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Mindfulness of Mental Formation

December 1, 2014

One time when I had just started my psychology practice and didn’t have many clients, I found myself thinking about the psychologists I knew who were busier and more successful.   Then suddenly it occurred to me: this mental state was called envy.


It is important to be able to know what we are actually experiencing and not block awareness even when it is something unpalatable.  When we know what is actually going on, our consciousness can flow freely and openly.  We don’t confuse what we are experiencing with our stories about ourselves.  In this example, I don’t view myself as generally an envious person, but that doesn’t mean that I don’t feel envious from time to time.  Knowing this I have a chance to take care of these feelings and not let them operate in a destructive way.  Knowing that I experience such states also helps  me to be less judgmental and more understanding of others when they are in the grip of envy or some other unpleasant feeling.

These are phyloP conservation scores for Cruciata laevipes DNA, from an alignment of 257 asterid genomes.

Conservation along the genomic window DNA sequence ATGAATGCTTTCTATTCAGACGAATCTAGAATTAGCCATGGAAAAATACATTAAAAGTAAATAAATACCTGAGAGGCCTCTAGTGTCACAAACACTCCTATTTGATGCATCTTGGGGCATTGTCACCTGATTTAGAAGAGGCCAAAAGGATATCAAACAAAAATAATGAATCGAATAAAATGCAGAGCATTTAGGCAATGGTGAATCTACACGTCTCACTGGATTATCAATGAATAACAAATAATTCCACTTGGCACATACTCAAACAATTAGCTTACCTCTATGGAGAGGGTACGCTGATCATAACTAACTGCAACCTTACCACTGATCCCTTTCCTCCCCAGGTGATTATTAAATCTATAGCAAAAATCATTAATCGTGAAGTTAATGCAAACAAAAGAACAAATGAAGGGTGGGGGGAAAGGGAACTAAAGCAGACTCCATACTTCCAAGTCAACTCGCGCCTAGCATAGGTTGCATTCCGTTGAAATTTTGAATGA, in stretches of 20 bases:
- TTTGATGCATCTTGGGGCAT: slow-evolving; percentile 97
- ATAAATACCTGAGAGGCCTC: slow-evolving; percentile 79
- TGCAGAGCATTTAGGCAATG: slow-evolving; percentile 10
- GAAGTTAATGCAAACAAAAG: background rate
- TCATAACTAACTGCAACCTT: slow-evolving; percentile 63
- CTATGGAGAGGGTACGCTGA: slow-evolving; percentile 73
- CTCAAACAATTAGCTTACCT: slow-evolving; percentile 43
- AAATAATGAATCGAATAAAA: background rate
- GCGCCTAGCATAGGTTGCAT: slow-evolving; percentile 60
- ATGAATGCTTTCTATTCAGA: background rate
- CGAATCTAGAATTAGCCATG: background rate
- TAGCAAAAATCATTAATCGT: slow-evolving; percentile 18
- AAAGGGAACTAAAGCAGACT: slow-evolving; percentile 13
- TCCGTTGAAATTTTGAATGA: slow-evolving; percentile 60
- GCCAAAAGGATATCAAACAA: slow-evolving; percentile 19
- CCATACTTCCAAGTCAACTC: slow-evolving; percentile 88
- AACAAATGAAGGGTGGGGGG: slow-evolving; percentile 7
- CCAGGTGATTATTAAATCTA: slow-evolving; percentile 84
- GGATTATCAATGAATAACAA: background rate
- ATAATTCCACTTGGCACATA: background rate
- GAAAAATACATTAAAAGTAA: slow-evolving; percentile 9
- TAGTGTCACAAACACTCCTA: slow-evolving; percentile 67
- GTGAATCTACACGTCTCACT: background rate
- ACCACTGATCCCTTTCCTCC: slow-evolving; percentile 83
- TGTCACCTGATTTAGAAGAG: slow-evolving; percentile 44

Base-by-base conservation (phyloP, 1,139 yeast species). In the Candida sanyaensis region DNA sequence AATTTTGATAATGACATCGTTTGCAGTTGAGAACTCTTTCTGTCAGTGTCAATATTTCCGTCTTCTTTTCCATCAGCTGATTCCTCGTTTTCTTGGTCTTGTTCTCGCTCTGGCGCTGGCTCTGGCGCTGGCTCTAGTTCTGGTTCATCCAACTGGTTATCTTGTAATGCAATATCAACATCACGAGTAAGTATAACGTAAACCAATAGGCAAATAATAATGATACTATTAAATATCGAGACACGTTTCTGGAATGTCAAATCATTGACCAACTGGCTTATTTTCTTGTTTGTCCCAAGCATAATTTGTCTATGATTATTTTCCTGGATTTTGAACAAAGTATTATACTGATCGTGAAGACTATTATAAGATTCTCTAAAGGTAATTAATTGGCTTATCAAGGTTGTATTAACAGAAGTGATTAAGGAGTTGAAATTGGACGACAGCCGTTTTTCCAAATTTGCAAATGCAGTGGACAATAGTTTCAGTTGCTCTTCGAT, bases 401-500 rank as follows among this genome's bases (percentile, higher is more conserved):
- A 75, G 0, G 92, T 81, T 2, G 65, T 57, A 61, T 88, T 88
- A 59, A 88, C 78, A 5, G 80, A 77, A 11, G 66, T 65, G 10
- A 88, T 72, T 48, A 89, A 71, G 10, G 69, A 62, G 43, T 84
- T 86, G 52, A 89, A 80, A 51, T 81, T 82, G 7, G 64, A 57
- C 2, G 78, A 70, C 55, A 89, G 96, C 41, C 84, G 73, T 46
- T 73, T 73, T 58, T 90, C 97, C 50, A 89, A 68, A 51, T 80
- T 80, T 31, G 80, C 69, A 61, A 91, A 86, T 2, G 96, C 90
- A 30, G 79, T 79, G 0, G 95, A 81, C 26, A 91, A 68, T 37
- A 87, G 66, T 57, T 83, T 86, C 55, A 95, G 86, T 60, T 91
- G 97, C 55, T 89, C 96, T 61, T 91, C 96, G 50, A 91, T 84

Taking good care of our consciousness is to take care of our most valuable asset and our most precious gift.  We can practice gently breathing with the awareness of what is going on, helping to ease the pain of an unwholesome psychological state such as envy.  We can also enjoy knowing more wholesome mental states as they arise, such as love, peace, joy, or happiness.  Mindfulness strengthens our wholesome  mental states while transforming our less wholesome mental states. 

This is called the fourth foundation of mindfulness: mindfulness of mental formations.

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